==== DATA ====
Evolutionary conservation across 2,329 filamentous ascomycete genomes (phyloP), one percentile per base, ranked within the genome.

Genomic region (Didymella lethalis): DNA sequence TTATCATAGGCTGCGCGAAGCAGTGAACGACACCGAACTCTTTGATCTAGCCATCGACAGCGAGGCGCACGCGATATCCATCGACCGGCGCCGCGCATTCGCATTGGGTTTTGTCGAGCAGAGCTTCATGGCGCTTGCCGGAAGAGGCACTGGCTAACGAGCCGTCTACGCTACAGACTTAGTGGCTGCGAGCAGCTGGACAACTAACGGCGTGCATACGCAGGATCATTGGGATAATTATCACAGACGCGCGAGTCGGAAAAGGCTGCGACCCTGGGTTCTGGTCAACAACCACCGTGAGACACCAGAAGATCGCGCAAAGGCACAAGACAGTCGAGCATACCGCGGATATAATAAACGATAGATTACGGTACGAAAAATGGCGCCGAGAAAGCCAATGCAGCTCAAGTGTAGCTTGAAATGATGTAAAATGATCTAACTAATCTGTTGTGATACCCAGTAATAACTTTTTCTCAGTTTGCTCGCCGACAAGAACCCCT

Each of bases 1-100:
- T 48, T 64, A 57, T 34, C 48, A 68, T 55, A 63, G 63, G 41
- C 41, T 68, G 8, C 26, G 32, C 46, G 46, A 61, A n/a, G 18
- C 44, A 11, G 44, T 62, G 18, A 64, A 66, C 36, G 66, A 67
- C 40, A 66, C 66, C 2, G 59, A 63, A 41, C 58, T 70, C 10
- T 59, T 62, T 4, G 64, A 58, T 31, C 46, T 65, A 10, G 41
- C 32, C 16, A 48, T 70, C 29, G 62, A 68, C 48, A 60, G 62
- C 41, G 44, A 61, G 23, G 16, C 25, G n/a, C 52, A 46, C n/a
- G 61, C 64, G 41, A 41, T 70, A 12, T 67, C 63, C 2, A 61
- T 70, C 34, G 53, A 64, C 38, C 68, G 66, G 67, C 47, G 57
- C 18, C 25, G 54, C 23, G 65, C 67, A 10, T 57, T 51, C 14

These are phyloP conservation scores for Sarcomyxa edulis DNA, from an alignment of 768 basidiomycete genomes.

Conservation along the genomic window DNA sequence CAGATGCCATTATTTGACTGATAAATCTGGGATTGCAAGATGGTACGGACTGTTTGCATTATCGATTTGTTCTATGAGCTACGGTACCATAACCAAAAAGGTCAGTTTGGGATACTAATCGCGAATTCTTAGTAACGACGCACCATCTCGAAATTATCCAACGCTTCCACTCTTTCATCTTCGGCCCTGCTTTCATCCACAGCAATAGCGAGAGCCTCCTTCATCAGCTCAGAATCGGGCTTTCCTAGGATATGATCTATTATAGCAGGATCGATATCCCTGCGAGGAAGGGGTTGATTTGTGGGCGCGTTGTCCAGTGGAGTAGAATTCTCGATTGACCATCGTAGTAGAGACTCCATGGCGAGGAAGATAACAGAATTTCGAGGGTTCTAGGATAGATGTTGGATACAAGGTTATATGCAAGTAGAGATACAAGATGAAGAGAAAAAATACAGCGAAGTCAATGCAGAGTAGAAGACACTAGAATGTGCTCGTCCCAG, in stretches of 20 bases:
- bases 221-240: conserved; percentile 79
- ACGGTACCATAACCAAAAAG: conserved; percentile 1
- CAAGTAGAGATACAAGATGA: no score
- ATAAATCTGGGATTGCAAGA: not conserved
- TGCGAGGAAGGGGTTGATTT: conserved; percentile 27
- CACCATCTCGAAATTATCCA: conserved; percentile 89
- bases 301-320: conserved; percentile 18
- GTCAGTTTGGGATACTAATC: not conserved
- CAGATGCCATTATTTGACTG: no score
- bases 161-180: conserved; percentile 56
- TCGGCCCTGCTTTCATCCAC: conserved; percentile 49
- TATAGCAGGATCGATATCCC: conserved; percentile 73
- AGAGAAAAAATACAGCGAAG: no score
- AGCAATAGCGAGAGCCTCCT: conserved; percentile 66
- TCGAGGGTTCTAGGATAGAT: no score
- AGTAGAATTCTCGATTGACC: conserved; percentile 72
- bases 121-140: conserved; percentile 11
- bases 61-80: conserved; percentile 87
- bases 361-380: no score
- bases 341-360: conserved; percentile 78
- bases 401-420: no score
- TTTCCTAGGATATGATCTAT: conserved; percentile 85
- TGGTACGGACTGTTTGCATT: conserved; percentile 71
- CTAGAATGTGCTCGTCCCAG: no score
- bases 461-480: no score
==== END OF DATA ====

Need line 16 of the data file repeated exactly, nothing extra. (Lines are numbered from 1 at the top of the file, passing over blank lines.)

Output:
- bases 221-240: conserved; percentile 79